For some time now, some of my on-line friends have advised me to provide a version of CassidySlangScam without the invective aimed at Cassidy and his supporters. In response to that advice, I am working on providing a glossary of the terms in Cassidy’s ludicrous book How The Irish Invented Slang with a short, simple and business-like explanation of why Cassidy’s version is wrong.
According to Daniel Cassidy, in his etymological hoax, How The Irish Invented Slang, the slang term shindig comes from the Irish expression seinnt-theach, meaning a house of music. Seinnt is a common variant of seinm, which means to play a musical instrument, and teach does mean house but the expression seinnt-teach is complete fabrication. It is not attested in Irish and there are a lot of familiar phrases for a house where music is played and people gather for entertainment, such as teach céilí, teach airneáil, teach airneáin. Teach ceoil (house of music) would also sound reasonable and any Irish speaker would know what you meant. But seinnt-teach (you wouldn’t aspirate the teach, as Cassidy does, so his version of seinnt-theach is a misspelling anyway) is not a real word and it sounds very odd, as if the house is an instrument and someone is blowing into it or hitting it. If you know Spanish, the phrase casa de tocar would give you some indication of why it is odd and improbable.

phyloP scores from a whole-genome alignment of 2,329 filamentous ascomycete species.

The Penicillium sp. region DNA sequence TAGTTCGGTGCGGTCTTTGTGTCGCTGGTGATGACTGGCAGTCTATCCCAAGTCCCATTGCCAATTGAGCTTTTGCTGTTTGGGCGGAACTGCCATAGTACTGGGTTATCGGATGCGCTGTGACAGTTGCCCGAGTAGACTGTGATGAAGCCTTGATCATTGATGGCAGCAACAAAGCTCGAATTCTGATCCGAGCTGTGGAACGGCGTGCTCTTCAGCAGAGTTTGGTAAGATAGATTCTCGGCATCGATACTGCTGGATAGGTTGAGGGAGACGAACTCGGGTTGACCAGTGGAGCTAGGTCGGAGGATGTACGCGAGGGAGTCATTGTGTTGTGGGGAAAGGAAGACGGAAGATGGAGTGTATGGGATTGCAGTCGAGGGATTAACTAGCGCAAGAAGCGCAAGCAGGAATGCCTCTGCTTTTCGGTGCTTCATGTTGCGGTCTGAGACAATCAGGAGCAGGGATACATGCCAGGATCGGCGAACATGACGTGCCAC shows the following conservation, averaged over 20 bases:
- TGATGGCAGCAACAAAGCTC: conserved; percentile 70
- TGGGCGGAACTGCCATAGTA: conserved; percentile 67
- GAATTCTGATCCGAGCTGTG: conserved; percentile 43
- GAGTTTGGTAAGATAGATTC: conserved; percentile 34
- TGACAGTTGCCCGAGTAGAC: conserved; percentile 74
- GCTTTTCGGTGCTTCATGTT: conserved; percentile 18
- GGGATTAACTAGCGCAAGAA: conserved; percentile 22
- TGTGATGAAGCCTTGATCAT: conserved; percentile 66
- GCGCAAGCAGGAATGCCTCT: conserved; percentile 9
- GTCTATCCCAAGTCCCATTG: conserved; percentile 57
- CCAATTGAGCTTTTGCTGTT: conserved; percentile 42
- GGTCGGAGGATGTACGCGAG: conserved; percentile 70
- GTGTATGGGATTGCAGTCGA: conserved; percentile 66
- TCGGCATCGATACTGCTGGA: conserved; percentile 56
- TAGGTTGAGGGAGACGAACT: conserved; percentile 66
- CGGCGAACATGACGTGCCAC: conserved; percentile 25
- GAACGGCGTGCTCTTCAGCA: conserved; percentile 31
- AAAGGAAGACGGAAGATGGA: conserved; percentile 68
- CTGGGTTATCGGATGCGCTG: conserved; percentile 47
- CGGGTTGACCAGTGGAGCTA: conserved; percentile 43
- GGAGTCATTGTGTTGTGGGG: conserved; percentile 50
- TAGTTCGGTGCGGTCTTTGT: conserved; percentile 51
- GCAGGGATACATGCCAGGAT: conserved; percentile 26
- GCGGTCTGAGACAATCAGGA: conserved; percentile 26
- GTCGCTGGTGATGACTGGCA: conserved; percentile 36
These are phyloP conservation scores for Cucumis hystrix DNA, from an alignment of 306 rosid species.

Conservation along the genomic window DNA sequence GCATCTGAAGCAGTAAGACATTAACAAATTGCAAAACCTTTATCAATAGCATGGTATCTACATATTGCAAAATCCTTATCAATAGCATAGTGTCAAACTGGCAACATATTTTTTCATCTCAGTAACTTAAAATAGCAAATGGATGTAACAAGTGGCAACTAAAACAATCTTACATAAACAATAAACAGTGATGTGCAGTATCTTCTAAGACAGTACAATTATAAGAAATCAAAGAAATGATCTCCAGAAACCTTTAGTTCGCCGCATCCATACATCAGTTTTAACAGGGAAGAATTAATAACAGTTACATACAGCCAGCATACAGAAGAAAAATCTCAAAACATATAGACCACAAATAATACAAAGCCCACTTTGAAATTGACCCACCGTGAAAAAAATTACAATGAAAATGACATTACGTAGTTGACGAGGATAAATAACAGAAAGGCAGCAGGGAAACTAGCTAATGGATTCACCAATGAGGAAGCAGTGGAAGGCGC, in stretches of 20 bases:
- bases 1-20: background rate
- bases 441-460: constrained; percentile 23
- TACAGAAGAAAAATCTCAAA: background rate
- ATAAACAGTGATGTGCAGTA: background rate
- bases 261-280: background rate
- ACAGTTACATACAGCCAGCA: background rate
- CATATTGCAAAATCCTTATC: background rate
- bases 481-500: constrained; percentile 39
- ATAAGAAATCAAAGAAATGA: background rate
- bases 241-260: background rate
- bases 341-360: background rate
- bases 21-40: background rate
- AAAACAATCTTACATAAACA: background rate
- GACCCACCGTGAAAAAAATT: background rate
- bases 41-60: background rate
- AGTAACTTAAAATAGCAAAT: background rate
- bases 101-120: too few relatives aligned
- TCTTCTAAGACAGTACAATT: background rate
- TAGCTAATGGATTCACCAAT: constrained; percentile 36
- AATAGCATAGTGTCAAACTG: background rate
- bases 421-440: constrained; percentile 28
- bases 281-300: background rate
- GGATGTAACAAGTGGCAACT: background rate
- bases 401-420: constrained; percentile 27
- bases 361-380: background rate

Interestingly, Loretto Todd, in her 2000 book Green English, suggests that shindig might derive from sínteach, a Scottish Gaelic term for generous. This is also highly improbable.